I don’t necessarily have a personal preference. Storytelling is storytelling, though I’m known for being a true crime guy. We’re about to announce that Steve Hodel’s sequel to MOST EVIL will be coming out on our list this fall. For those not familiar, MOST EVIL II continues Hodel’s exploration into his father’s life after discovering evidence that connects him with the Black Dahlia murder investigation. The MOST EVIL books continue into more crimes that George Hodel appears to be involved in. Aside from that, we have a new water crisis book releasing soon from Marc Weingarten called THIRSTY: WILLIAM MULHOLLAND, CALIFORNIA WATER, AND THE REAL CHINATOWN. We also have a debut novel, SCALE, from Keith Buckley, the lead singer of the band Every Time I Die, coming out in November. That will have an enhanced audiobook featuring music by Joe Trohman from Fall Out Boy. Lots of great stuff. We’re all very excited about developments.

I saw you speak on a panel at the California Crime Writers Conference in June and you were pretty clear that Rare Bird is not open to unsolicited submissions. For all the hungry new authors out there, can you explain why?

That is correct. We’re a company that definitely appreciates relationships. It isn’t just about what’s on the page that matters for us, it’s who an author is and what kind of relationship we’re going to have with them. I’d happily pass on the best manuscript in the world if the caveat was that we’d have to deal with a personality that isn’t compatible. The best way to explore the possibility of pitching something to our publishing side is to get to know us or get to know our authors. The rest will fall into place if the project is right.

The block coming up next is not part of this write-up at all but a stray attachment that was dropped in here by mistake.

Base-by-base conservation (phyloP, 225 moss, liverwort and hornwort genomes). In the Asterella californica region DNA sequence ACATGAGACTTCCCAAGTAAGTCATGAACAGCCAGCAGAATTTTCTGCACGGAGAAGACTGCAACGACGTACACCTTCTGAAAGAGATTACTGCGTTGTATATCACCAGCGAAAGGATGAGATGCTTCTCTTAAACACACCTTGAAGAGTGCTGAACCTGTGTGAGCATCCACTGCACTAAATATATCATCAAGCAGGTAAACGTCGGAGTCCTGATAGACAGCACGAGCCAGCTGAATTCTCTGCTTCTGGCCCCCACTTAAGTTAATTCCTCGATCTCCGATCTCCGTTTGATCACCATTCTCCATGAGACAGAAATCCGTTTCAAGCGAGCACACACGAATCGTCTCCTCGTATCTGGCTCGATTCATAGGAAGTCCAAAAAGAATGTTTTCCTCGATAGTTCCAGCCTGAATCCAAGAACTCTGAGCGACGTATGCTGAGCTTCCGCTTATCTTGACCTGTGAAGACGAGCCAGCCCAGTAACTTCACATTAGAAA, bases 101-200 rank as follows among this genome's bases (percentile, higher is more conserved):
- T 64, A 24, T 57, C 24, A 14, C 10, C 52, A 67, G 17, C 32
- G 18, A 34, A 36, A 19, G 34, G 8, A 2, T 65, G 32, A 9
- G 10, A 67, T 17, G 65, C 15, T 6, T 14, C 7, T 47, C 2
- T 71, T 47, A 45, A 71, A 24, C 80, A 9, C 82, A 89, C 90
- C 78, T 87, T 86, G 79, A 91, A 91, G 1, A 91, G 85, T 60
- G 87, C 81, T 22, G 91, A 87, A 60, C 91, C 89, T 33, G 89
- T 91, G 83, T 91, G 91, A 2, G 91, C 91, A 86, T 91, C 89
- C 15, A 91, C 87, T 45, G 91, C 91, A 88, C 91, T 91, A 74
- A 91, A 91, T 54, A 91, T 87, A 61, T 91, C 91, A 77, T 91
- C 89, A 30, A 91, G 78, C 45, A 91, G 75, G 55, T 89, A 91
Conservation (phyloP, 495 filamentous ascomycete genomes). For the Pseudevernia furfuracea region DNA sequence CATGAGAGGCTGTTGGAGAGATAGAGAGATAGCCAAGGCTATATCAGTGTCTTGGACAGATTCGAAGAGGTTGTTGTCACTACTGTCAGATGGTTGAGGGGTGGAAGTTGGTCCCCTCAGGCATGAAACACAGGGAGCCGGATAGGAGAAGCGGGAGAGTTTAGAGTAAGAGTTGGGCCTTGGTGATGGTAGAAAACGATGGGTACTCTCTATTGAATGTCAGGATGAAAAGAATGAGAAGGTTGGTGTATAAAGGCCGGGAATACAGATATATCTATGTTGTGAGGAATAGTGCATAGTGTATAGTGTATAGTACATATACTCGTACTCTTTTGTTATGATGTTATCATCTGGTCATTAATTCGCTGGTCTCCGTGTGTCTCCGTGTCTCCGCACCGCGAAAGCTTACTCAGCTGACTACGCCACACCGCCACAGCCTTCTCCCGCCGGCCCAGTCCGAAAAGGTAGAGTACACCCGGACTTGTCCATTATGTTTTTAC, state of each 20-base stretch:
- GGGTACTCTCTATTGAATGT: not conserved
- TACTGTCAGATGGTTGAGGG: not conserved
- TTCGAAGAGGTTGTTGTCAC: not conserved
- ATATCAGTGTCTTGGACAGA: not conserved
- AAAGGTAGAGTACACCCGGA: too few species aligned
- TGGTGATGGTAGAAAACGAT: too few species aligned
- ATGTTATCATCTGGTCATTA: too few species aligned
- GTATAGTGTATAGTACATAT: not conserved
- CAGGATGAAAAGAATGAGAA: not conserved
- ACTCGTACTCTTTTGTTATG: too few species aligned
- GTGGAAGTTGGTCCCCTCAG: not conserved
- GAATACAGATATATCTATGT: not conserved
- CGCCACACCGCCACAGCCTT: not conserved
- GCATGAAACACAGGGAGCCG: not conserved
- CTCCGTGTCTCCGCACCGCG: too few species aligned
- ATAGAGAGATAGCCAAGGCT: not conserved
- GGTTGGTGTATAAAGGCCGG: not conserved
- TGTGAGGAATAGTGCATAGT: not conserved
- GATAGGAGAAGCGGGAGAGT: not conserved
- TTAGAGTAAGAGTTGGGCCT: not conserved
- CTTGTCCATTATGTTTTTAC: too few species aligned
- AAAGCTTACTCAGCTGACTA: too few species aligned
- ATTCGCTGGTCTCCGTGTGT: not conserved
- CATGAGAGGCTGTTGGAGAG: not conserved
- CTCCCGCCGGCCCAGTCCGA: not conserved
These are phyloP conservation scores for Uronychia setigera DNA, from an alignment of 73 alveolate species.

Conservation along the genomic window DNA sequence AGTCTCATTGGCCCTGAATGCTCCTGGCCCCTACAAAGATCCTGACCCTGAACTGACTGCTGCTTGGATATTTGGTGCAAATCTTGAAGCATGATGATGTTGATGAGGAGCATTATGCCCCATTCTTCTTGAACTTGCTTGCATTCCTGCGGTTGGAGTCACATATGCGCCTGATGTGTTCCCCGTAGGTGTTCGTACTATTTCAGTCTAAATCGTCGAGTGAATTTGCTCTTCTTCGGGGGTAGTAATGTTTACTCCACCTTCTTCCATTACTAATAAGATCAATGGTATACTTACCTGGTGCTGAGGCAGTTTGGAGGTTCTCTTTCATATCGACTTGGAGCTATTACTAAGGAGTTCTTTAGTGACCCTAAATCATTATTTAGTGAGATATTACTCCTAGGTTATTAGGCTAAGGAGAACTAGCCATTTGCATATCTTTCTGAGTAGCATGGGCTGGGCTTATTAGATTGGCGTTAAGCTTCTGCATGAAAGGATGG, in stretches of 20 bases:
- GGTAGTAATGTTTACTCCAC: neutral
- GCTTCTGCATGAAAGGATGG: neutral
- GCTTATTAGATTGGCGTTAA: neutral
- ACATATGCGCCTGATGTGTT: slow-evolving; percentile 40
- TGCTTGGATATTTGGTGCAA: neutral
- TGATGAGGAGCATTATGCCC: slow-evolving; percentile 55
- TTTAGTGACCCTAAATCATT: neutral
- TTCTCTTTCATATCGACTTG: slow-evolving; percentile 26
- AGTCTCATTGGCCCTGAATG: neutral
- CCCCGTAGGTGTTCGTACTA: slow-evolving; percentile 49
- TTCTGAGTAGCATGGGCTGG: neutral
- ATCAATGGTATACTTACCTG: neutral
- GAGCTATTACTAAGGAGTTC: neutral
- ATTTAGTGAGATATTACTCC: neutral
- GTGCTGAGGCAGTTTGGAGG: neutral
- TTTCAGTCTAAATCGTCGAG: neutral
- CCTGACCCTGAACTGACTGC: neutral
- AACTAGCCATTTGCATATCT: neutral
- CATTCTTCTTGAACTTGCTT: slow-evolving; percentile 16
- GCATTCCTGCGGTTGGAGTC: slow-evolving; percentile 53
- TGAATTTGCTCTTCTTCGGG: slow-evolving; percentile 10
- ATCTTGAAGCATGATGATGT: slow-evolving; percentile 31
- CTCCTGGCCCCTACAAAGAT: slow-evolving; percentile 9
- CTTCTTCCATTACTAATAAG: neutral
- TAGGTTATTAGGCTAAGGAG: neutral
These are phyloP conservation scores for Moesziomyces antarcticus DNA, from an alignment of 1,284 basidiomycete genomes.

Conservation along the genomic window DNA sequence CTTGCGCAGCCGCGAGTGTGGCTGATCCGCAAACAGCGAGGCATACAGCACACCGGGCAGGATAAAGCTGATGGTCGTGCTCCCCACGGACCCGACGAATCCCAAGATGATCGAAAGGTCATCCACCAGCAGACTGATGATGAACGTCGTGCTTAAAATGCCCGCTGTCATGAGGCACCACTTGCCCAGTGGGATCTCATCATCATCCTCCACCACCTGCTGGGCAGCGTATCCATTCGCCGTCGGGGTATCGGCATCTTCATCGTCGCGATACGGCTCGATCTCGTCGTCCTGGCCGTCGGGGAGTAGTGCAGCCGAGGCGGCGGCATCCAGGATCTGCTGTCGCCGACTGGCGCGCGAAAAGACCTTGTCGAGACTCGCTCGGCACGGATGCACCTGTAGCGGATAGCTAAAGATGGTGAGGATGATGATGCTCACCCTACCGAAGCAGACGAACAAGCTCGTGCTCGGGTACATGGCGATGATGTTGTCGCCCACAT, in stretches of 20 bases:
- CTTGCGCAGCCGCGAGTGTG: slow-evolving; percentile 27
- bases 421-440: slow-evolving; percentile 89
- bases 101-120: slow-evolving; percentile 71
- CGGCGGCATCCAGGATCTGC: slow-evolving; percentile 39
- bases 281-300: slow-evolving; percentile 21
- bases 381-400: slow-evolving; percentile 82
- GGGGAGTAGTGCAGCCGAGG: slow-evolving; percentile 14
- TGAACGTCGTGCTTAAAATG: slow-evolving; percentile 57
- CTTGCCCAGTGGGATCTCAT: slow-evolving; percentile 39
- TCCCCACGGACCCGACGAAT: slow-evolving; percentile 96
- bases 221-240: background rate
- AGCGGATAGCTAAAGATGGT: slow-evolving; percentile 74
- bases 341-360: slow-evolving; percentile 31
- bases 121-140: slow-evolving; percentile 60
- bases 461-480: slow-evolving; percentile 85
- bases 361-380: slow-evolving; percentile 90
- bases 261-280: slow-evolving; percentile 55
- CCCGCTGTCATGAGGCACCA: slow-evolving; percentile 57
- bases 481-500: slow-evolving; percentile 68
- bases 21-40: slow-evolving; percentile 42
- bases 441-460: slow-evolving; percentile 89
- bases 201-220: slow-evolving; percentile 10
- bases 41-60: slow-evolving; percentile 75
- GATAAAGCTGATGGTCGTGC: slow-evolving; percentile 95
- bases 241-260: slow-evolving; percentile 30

If you could pick a dream project for Rare Bird, who and what would it be?

Well, my current professional goal is to acquire a monster of a title that would take me and my family to northern Finland—full immersion—to edit, design, and develop. The other would be for Rare Bird to publish a William T. Vollmann title that’s too out there or non-commercial for Viking or Ecco to publish. Another would be to reissue a deluxe version of TO LIVE AND DIE IN L.A. by Gerald Petievich. Other than those, I’m heavily immersed in some amazing books right now and I couldn’t be more thrilled.

Find Rare Bird: WebsiteFacebook and Twitter

Previous Interrogations: Craig Faustus BuckMax Booth III and Paul D.Marks

S.W. Lauden’s short fiction has been accepted for publication by Out of the Gutter, Criminal Element, Dark Corners, Dead Guns Magazine, Akashic Books, WeirdBook, Spelk Fiction, Shotgun Honey and Crimespree Magazine. His debut novel, BAD CITIZEN CORPORATION, will be published by Rare Bird Books in October 2015. His novella, CROSSWISE, will be published by Down & Out Books in 2016.